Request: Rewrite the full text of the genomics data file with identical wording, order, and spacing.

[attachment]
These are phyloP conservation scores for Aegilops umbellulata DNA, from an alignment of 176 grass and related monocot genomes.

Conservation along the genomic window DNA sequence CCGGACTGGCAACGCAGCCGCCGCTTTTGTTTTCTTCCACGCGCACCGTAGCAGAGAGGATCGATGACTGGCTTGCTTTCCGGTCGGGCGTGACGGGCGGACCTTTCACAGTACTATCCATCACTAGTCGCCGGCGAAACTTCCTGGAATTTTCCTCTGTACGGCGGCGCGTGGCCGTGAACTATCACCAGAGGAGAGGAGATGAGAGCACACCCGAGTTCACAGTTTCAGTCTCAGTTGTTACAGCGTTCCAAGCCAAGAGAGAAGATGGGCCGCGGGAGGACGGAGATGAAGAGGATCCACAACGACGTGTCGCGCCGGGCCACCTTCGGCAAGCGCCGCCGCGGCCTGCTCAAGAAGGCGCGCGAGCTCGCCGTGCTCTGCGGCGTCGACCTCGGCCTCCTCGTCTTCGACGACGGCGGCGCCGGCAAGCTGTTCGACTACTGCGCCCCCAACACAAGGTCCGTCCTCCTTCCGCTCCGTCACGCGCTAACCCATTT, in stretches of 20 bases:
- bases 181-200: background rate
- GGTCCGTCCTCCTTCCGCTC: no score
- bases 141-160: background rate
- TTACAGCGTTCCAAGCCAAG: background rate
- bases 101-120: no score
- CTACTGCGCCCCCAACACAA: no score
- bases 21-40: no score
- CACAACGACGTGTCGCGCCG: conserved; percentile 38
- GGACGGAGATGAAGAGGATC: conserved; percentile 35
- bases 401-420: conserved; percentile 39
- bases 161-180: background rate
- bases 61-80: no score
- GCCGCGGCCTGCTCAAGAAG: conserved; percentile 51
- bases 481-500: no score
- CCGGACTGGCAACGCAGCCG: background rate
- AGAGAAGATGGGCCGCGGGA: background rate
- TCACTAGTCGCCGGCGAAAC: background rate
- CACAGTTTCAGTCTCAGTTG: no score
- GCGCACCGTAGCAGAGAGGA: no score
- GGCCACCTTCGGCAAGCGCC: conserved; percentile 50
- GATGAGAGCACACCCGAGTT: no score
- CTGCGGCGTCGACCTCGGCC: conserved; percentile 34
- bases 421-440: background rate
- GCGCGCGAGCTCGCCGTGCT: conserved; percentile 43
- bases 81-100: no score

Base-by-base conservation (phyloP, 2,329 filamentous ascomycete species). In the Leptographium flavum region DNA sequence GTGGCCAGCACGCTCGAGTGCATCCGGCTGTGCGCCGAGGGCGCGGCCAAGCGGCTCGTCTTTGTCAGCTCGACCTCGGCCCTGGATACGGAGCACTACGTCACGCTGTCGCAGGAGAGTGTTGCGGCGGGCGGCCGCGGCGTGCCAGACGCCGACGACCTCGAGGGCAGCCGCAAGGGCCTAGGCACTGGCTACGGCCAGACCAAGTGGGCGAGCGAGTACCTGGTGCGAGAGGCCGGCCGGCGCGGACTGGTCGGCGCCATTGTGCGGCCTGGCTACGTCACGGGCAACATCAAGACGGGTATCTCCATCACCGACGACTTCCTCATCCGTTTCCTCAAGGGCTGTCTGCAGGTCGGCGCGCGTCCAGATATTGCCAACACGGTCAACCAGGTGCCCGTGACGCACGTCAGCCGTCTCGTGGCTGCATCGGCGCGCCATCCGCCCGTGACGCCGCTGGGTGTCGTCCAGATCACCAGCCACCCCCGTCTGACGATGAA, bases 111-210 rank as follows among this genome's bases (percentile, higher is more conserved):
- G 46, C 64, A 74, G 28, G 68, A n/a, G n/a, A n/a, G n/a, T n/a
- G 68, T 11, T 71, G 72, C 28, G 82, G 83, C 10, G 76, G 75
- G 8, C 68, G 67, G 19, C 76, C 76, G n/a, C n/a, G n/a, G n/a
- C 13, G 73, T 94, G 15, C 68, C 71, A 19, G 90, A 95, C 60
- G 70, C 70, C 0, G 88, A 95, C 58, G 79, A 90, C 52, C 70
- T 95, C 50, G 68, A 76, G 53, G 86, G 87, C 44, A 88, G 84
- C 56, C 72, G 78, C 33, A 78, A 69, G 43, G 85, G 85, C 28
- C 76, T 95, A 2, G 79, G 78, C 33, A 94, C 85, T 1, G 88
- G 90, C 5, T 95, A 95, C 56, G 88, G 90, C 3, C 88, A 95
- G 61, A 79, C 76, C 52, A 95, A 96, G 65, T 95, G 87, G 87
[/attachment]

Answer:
These are phyloP conservation scores for Aegilops umbellulata DNA, from an alignment of 176 grass and related monocot genomes.

Conservation along the genomic window DNA sequence CCGGACTGGCAACGCAGCCGCCGCTTTTGTTTTCTTCCACGCGCACCGTAGCAGAGAGGATCGATGACTGGCTTGCTTTCCGGTCGGGCGTGACGGGCGGACCTTTCACAGTACTATCCATCACTAGTCGCCGGCGAAACTTCCTGGAATTTTCCTCTGTACGGCGGCGCGTGGCCGTGAACTATCACCAGAGGAGAGGAGATGAGAGCACACCCGAGTTCACAGTTTCAGTCTCAGTTGTTACAGCGTTCCAAGCCAAGAGAGAAGATGGGCCGCGGGAGGACGGAGATGAAGAGGATCCACAACGACGTGTCGCGCCGGGCCACCTTCGGCAAGCGCCGCCGCGGCCTGCTCAAGAAGGCGCGCGAGCTCGCCGTGCTCTGCGGCGTCGACCTCGGCCTCCTCGTCTTCGACGACGGCGGCGCCGGCAAGCTGTTCGACTACTGCGCCCCCAACACAAGGTCCGTCCTCCTTCCGCTCCGTCACGCGCTAACCCATTT, in stretches of 20 bases:
- bases 181-200: background rate
- GGTCCGTCCTCCTTCCGCTC: no score
- bases 141-160: background rate
- TTACAGCGTTCCAAGCCAAG: background rate
- bases 101-120: no score
- CTACTGCGCCCCCAACACAA: no score
- bases 21-40: no score
- CACAACGACGTGTCGCGCCG: conserved; percentile 38
- GGACGGAGATGAAGAGGATC: conserved; percentile 35
- bases 401-420: conserved; percentile 39
- bases 161-180: background rate
- bases 61-80: no score
- GCCGCGGCCTGCTCAAGAAG: conserved; percentile 51
- bases 481-500: no score
- CCGGACTGGCAACGCAGCCG: background rate
- AGAGAAGATGGGCCGCGGGA: background rate
- TCACTAGTCGCCGGCGAAAC: background rate
- CACAGTTTCAGTCTCAGTTG: no score
- GCGCACCGTAGCAGAGAGGA: no score
- GGCCACCTTCGGCAAGCGCC: conserved; percentile 50
- GATGAGAGCACACCCGAGTT: no score
- CTGCGGCGTCGACCTCGGCC: conserved; percentile 34
- bases 421-440: background rate
- GCGCGCGAGCTCGCCGTGCT: conserved; percentile 43
- bases 81-100: no score

Base-by-base conservation (phyloP, 2,329 filamentous ascomycete species). In the Leptographium flavum region DNA sequence GTGGCCAGCACGCTCGAGTGCATCCGGCTGTGCGCCGAGGGCGCGGCCAAGCGGCTCGTCTTTGTCAGCTCGACCTCGGCCCTGGATACGGAGCACTACGTCACGCTGTCGCAGGAGAGTGTTGCGGCGGGCGGCCGCGGCGTGCCAGACGCCGACGACCTCGAGGGCAGCCGCAAGGGCCTAGGCACTGGCTACGGCCAGACCAAGTGGGCGAGCGAGTACCTGGTGCGAGAGGCCGGCCGGCGCGGACTGGTCGGCGCCATTGTGCGGCCTGGCTACGTCACGGGCAACATCAAGACGGGTATCTCCATCACCGACGACTTCCTCATCCGTTTCCTCAAGGGCTGTCTGCAGGTCGGCGCGCGTCCAGATATTGCCAACACGGTCAACCAGGTGCCCGTGACGCACGTCAGCCGTCTCGTGGCTGCATCGGCGCGCCATCCGCCCGTGACGCCGCTGGGTGTCGTCCAGATCACCAGCCACCCCCGTCTGACGATGAA, bases 111-210 rank as follows among this genome's bases (percentile, higher is more conserved):
- G 46, C 64, A 74, G 28, G 68, A n/a, G n/a, A n/a, G n/a, T n/a
- G 68, T 11, T 71, G 72, C 28, G 82, G 83, C 10, G 76, G 75
- G 8, C 68, G 67, G 19, C 76, C 76, G n/a, C n/a, G n/a, G n/a
- C 13, G 73, T 94, G 15, C 68, C 71, A 19, G 90, A 95, C 60
- G 70, C 70, C 0, G 88, A 95, C 58, G 79, A 90, C 52, C 70
- T 95, C 50, G 68, A 76, G 53, G 86, G 87, C 44, A 88, G 84
- C 56, C 72, G 78, C 33, A 78, A 69, G 43, G 85, G 85, C 28
- C 76, T 95, A 2, G 79, G 78, C 33, A 94, C 85, T 1, G 88
- G 90, C 5, T 95, A 95, C 56, G 88, G 90, C 3, C 88, A 95
- G 61, A 79, C 76, C 52, A 95, A 96, G 65, T 95, G 87, G 87